I had every intention of taking a break from posting over the holidays. However, that was before I saw an article about the comments made by Rob Parker on a recent episode of ESPN’s First Take. On the show, he and a few other analysts were discussing NFL rookie quarterback Robert Griffin III, an African American player out of Baylor whose electrifying play has taken the league by storm this season. But instead of talking about Griffin’s unprecedented success or the maturity he has displayed in the past months, Parker, an African American as well, decided to ask if RGIII was “black enough” or if he was “down with the cause”. Here are some of his comments from the show:
“I’ve talked to some people in Washington, D.C. Some people in [Griffin’s] press conferences. Some people I’ve known for a long time. My question, which is just a straight, honest question, is … is he a ‘brother,’ or is he a cornball ‘brother?’ He’s not really … he’s black, but he’s not really down with the cause. He’s not one of us. He’s kind of black, but he’s not really like the guy you’d want to hang out with. I just want to find out about him. I don’t know, because I keep hearing these things. He has a white fiancé, people talking about that he’s a Republican … there’s no information at all. I’m just trying to dig deeper into why he has an issue. Tiger Woods was like, ‘I have black skin, but don’t call me black.’ People wondered about Tiger Woods early on — about him.”
Skip Bayless, Rob Parker’s partner on the show, then went on to ask: “What do RG3’s braids say to you?”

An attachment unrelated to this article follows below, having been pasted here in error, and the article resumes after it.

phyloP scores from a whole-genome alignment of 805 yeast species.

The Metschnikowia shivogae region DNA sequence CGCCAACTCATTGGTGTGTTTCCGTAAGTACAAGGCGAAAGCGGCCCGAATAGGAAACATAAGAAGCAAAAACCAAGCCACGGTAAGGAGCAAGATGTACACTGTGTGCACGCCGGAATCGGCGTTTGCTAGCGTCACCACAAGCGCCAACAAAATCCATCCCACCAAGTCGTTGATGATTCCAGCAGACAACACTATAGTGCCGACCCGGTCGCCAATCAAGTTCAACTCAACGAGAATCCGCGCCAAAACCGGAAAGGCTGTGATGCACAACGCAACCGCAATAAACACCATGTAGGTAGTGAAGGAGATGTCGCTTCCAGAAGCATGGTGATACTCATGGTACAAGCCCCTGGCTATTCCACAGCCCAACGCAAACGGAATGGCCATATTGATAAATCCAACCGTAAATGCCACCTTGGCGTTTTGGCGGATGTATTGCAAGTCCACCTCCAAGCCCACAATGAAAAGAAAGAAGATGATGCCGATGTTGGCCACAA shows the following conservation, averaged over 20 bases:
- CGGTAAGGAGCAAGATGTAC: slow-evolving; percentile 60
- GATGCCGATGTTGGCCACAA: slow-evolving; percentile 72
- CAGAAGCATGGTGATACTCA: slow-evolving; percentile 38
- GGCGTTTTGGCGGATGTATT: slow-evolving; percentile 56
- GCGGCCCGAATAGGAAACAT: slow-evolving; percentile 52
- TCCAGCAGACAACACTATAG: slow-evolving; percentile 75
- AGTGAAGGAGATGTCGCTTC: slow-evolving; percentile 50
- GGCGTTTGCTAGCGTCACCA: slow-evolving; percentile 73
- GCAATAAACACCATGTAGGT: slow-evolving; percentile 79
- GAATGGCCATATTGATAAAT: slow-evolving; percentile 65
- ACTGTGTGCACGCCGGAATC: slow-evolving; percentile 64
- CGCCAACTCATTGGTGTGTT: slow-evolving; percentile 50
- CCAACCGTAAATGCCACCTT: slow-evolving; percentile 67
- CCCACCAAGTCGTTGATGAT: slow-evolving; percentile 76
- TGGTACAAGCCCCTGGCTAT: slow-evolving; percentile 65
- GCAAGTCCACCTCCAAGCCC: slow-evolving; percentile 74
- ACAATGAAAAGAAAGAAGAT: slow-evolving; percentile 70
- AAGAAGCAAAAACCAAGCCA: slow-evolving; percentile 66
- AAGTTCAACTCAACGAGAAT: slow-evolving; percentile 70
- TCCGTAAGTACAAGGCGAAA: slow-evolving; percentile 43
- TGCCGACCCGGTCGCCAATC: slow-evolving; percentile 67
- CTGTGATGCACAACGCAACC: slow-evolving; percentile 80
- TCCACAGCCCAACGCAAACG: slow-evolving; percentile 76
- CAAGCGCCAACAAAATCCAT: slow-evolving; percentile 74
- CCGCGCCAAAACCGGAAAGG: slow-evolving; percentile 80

“To me, that’s very urban,” Parker continued. “It makes you feel like … I think he would have a clean cut if he were more straight-laced or not … wearing braids is … you’re a brother. You’re a brother. If you’ve got braids on.”
To me, these comments are absolutely ridiculous and uncalled for. I don’t understand why Parker felt it was necessary to make comments not only about Griffin’s race, but whether he should truly be considered a part of that race. With all of the amazing things that Griffin has accomplished on the field, there should be no need for Parker to be discussing the fact that he is black. Even another African American analyst on the panel, Stephen A. Smith, commented after Parker’s comments, “Well, first of all, I’m uncomfortable with where we just went.” In today’s society, we shouldn’t have to refer to a player’s race in order to analyze their play on the field.
Not only did Parker violate this policy, but he also had the audacity to question if RGIII was even black to begin with. I simply don’t understand this line of thinking, or what Parker considers to be truly “black”. ESPN has since issued a statement deeming these comments “inappropriate” and will hopefully take further action in the coming days. This action couldn’t come fast enough, and in fact I wouldn’t be upset if Rob Parker didn’t have a job at ESPN next week.